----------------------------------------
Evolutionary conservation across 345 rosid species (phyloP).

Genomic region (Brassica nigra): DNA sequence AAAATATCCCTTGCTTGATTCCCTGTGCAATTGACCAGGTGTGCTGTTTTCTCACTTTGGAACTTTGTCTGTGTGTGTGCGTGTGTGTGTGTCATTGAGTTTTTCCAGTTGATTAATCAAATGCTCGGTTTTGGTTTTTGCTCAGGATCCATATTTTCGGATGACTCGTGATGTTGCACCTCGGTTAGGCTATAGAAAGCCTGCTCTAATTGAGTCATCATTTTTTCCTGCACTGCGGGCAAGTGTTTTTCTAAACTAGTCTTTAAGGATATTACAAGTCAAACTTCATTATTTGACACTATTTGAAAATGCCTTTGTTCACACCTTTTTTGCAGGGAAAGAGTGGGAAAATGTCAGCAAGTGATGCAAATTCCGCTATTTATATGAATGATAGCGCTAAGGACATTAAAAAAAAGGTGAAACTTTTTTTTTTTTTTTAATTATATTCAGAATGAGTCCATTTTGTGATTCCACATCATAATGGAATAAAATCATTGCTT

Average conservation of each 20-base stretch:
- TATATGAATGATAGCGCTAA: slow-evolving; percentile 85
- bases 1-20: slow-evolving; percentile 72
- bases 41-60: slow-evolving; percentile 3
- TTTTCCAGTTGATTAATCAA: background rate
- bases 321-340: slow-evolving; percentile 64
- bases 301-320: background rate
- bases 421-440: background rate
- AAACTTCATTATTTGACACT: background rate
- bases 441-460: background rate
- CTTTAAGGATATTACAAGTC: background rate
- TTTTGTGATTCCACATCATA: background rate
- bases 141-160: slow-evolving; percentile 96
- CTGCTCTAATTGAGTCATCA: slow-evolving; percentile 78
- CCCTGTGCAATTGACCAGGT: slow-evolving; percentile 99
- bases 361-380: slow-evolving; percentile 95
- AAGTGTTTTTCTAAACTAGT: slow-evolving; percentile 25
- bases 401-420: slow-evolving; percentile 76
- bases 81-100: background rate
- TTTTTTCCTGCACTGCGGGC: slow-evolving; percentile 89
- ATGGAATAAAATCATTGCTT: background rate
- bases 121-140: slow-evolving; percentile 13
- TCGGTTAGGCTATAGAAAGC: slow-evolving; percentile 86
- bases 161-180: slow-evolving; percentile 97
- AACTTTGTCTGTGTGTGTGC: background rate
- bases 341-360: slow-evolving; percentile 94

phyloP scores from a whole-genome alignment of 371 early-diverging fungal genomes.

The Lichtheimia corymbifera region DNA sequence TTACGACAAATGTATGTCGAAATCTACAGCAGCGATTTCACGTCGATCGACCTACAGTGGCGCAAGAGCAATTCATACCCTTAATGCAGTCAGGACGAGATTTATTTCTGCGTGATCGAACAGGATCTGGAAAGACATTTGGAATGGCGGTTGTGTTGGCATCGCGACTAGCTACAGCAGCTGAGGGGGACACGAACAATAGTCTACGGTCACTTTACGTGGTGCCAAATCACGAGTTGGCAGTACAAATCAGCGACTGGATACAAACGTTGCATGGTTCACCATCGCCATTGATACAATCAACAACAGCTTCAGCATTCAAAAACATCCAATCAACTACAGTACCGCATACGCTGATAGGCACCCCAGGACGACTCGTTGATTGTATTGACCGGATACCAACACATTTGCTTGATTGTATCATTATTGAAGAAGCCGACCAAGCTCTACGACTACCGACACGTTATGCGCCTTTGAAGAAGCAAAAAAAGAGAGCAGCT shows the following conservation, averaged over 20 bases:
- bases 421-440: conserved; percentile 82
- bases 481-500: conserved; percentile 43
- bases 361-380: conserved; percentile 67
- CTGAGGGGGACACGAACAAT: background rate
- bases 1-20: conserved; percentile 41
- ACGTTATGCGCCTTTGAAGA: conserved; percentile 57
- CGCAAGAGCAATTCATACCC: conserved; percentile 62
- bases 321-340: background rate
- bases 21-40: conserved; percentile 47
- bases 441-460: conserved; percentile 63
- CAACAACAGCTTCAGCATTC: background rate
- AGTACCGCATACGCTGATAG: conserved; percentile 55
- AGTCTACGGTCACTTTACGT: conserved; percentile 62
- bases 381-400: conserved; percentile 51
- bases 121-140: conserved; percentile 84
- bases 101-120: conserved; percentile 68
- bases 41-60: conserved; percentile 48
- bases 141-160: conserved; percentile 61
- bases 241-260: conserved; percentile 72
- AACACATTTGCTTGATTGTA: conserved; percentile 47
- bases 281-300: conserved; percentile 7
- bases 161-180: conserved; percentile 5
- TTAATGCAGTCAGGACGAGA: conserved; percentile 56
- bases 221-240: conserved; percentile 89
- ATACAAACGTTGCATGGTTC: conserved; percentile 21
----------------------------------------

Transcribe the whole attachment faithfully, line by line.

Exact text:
Evolutionary conservation across 345 rosid species (phyloP).

Genomic region (Brassica nigra): DNA sequence AAAATATCCCTTGCTTGATTCCCTGTGCAATTGACCAGGTGTGCTGTTTTCTCACTTTGGAACTTTGTCTGTGTGTGTGCGTGTGTGTGTGTCATTGAGTTTTTCCAGTTGATTAATCAAATGCTCGGTTTTGGTTTTTGCTCAGGATCCATATTTTCGGATGACTCGTGATGTTGCACCTCGGTTAGGCTATAGAAAGCCTGCTCTAATTGAGTCATCATTTTTTCCTGCACTGCGGGCAAGTGTTTTTCTAAACTAGTCTTTAAGGATATTACAAGTCAAACTTCATTATTTGACACTATTTGAAAATGCCTTTGTTCACACCTTTTTTGCAGGGAAAGAGTGGGAAAATGTCAGCAAGTGATGCAAATTCCGCTATTTATATGAATGATAGCGCTAAGGACATTAAAAAAAAGGTGAAACTTTTTTTTTTTTTTTAATTATATTCAGAATGAGTCCATTTTGTGATTCCACATCATAATGGAATAAAATCATTGCTT

Average conservation of each 20-base stretch:
- TATATGAATGATAGCGCTAA: slow-evolving; percentile 85
- bases 1-20: slow-evolving; percentile 72
- bases 41-60: slow-evolving; percentile 3
- TTTTCCAGTTGATTAATCAA: background rate
- bases 321-340: slow-evolving; percentile 64
- bases 301-320: background rate
- bases 421-440: background rate
- AAACTTCATTATTTGACACT: background rate
- bases 441-460: background rate
- CTTTAAGGATATTACAAGTC: background rate
- TTTTGTGATTCCACATCATA: background rate
- bases 141-160: slow-evolving; percentile 96
- CTGCTCTAATTGAGTCATCA: slow-evolving; percentile 78
- CCCTGTGCAATTGACCAGGT: slow-evolving; percentile 99
- bases 361-380: slow-evolving; percentile 95
- AAGTGTTTTTCTAAACTAGT: slow-evolving; percentile 25
- bases 401-420: slow-evolving; percentile 76
- bases 81-100: background rate
- TTTTTTCCTGCACTGCGGGC: slow-evolving; percentile 89
- ATGGAATAAAATCATTGCTT: background rate
- bases 121-140: slow-evolving; percentile 13
- TCGGTTAGGCTATAGAAAGC: slow-evolving; percentile 86
- bases 161-180: slow-evolving; percentile 97
- AACTTTGTCTGTGTGTGTGC: background rate
- bases 341-360: slow-evolving; percentile 94

phyloP scores from a whole-genome alignment of 371 early-diverging fungal genomes.

The Lichtheimia corymbifera region DNA sequence TTACGACAAATGTATGTCGAAATCTACAGCAGCGATTTCACGTCGATCGACCTACAGTGGCGCAAGAGCAATTCATACCCTTAATGCAGTCAGGACGAGATTTATTTCTGCGTGATCGAACAGGATCTGGAAAGACATTTGGAATGGCGGTTGTGTTGGCATCGCGACTAGCTACAGCAGCTGAGGGGGACACGAACAATAGTCTACGGTCACTTTACGTGGTGCCAAATCACGAGTTGGCAGTACAAATCAGCGACTGGATACAAACGTTGCATGGTTCACCATCGCCATTGATACAATCAACAACAGCTTCAGCATTCAAAAACATCCAATCAACTACAGTACCGCATACGCTGATAGGCACCCCAGGACGACTCGTTGATTGTATTGACCGGATACCAACACATTTGCTTGATTGTATCATTATTGAAGAAGCCGACCAAGCTCTACGACTACCGACACGTTATGCGCCTTTGAAGAAGCAAAAAAAGAGAGCAGCT shows the following conservation, averaged over 20 bases:
- bases 421-440: conserved; percentile 82
- bases 481-500: conserved; percentile 43
- bases 361-380: conserved; percentile 67
- CTGAGGGGGACACGAACAAT: background rate
- bases 1-20: conserved; percentile 41
- ACGTTATGCGCCTTTGAAGA: conserved; percentile 57
- CGCAAGAGCAATTCATACCC: conserved; percentile 62
- bases 321-340: background rate
- bases 21-40: conserved; percentile 47
- bases 441-460: conserved; percentile 63
- CAACAACAGCTTCAGCATTC: background rate
- AGTACCGCATACGCTGATAG: conserved; percentile 55
- AGTCTACGGTCACTTTACGT: conserved; percentile 62
- bases 381-400: conserved; percentile 51
- bases 121-140: conserved; percentile 84
- bases 101-120: conserved; percentile 68
- bases 41-60: conserved; percentile 48
- bases 141-160: conserved; percentile 61
- bases 241-260: conserved; percentile 72
- AACACATTTGCTTGATTGTA: conserved; percentile 47
- bases 281-300: conserved; percentile 7
- bases 161-180: conserved; percentile 5
- TTAATGCAGTCAGGACGAGA: conserved; percentile 56
- bases 221-240: conserved; percentile 89
- ATACAAACGTTGCATGGTTC: conserved; percentile 21